There’s a cost to everything. There’s no such thing as a free lunch (whether or not a burger is involved)! If you do want to get something for “free” (or cheaper), there might be costs involved in any case, like queuing, having to travel further etc. Sometimes, it’s just better to pay more to get a better service (or a better burger). This isn’t exactly an earth shattering observation!
When we are trying to research financial markets, we constantly need to make compromises. Any firm’s research budget has constraints. From within your budget you need to be able to pay for staff and the resources they need to do their job. One specific aspect of resources is compute power. Over the past few months, Alexander Denev and I, have co-founded Turnleaf Analytics to create inflation forecasts, using machine learning and alternative data in our process (and as a plug, if you’re interested in working with Alexander and I have a look at the jobs we have on offer). Perhaps unsurprisingly, to do our research, we need a decent amount of compute power. Hence, more broadly, it’s got me thinking about how financial firms use compute, how to speed it up, how to access resources (local vs. cloud) and balancing all that with the relative costs. How you approach the problem depends on your requirements. Some compute might need to be done very fast (eg. providing option prices to clients), whilst other tasks can be done more slowly (eg. overnight risk reports) etc.
One of the “easiest” ways to make your computations run faster is to spin up more cores (and potentially multiple machines to create a cluster). To be able to take advantage of this we need our code to rewritten in such a way as to make it parallelisable. For certain computations, such as Monte Carlo, which are “embarrassingly parallel” this is easier, because there isn’t interaction between the various threads. If we are repeatedly writing to a shared memory space from multiple threads we need to make sure that the resource is properly managed so that we don’t have writing at exactly the same time.
It should be noted though that improving the speed of the code itself, before we make it parallel can be very valuable to reduce our compute costs (but this will incur another cost, development time etc.). We can use code profilers to identify those parts of the code which are causing bottlenecks, which we may want to optimise. If we are using Python for example, we might even choose to rewrite the whole stack in C++, albeit at a significant development cost.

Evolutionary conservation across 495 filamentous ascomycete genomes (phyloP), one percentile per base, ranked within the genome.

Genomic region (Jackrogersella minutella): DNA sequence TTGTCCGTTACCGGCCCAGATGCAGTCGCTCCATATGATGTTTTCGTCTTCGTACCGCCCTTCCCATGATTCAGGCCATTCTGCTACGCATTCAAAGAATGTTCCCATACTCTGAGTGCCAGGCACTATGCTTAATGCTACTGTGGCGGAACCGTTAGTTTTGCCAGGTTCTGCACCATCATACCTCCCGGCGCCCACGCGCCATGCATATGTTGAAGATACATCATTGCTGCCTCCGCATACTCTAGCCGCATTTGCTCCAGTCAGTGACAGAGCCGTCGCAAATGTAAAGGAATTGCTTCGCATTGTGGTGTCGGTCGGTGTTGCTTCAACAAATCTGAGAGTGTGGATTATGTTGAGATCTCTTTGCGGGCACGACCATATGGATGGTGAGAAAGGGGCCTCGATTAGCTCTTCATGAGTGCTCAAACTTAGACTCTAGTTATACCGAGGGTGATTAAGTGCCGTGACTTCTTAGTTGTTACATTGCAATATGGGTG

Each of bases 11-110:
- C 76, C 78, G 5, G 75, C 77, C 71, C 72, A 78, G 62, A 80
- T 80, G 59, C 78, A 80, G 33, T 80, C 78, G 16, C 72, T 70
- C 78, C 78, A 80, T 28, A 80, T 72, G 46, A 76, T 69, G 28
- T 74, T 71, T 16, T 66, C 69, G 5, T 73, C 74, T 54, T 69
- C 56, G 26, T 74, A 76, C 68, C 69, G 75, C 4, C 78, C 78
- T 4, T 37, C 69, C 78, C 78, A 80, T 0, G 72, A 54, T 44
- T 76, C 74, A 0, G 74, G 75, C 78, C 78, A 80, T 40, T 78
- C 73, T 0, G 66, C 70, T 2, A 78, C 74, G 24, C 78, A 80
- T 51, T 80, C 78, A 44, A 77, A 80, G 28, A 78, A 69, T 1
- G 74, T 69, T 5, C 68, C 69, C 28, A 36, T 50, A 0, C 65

When it comes to the choice of spinning up multiple cores, we have several choices, either to use the cloud or do use local resources. Using the cloud has many positives, notably, that we can spin up and down cores as they’re needed, so we are not continuously paying for them. If we are intensely using compute, we might choose to buy local servers. The flip side is that we need to manage local resources (eg. replace broken hardware). Cloud resources do also need management, but the skills required will likely be different. You won’t be replacing hardware on the cloud, but you will be trying to understand other things, like the services on offer, how to configure them and so on.
There are many ways we can access compute power in the cloud. The “lowest level” is to spin up machines directly (eg. AWS ec2, GCP Compute Engine) and install everything on those machines. This basically replicates a local setup, but with our cloud provider managing the systems. If our task doesn’t need to be done immediately, we might reduce compute code, by bidding for spot instances to get, which are cheaper than on demand instances. We can also use serverless computing services (eg. AWS Lambdas), which can be more cost effective depending on how often we compute and these are essentially pay as you go. We can use higher level services, that make it easier to access compute, such as having managed databases, things like GCP BigQuery, AWS Athena etc.
The various costs of these cloud services will vary. If we use only higher level services, it’ll be more convenient, but can cost more. There’s also the issue of vendor lock in, the higher up the stack we go. Switching between cloud providers if we’re purely accessing “lower level” services with open source tools is likely to be easier than if we use higher level services, which have vendor specific APIs.
Another choice we have for speeding up code is using GPUs, which can be better value than using more CPUs, and power usage. Many problems in finance are amenable to being speeded up using GPUs, such as machine learning, which involve things like large datasets and large scale matrix computations. There are many software libraries these days that make it easier to access GPU compute, without having to do low level CUDA code.
There are many ways for speeding up our code, which include, spinning up more cores, optimizing bottlenecks, switching to GPUs etc. In practice, you are likely to use a bit of all the suggested ideas together to accomplish the goal. Which path you take, will impact your budget, so it’s all a matter of balancing the various ideas discussed. If we had an infinite budget we can apply all the above suggestions (and even more)….. but in practice, we need to make compromises.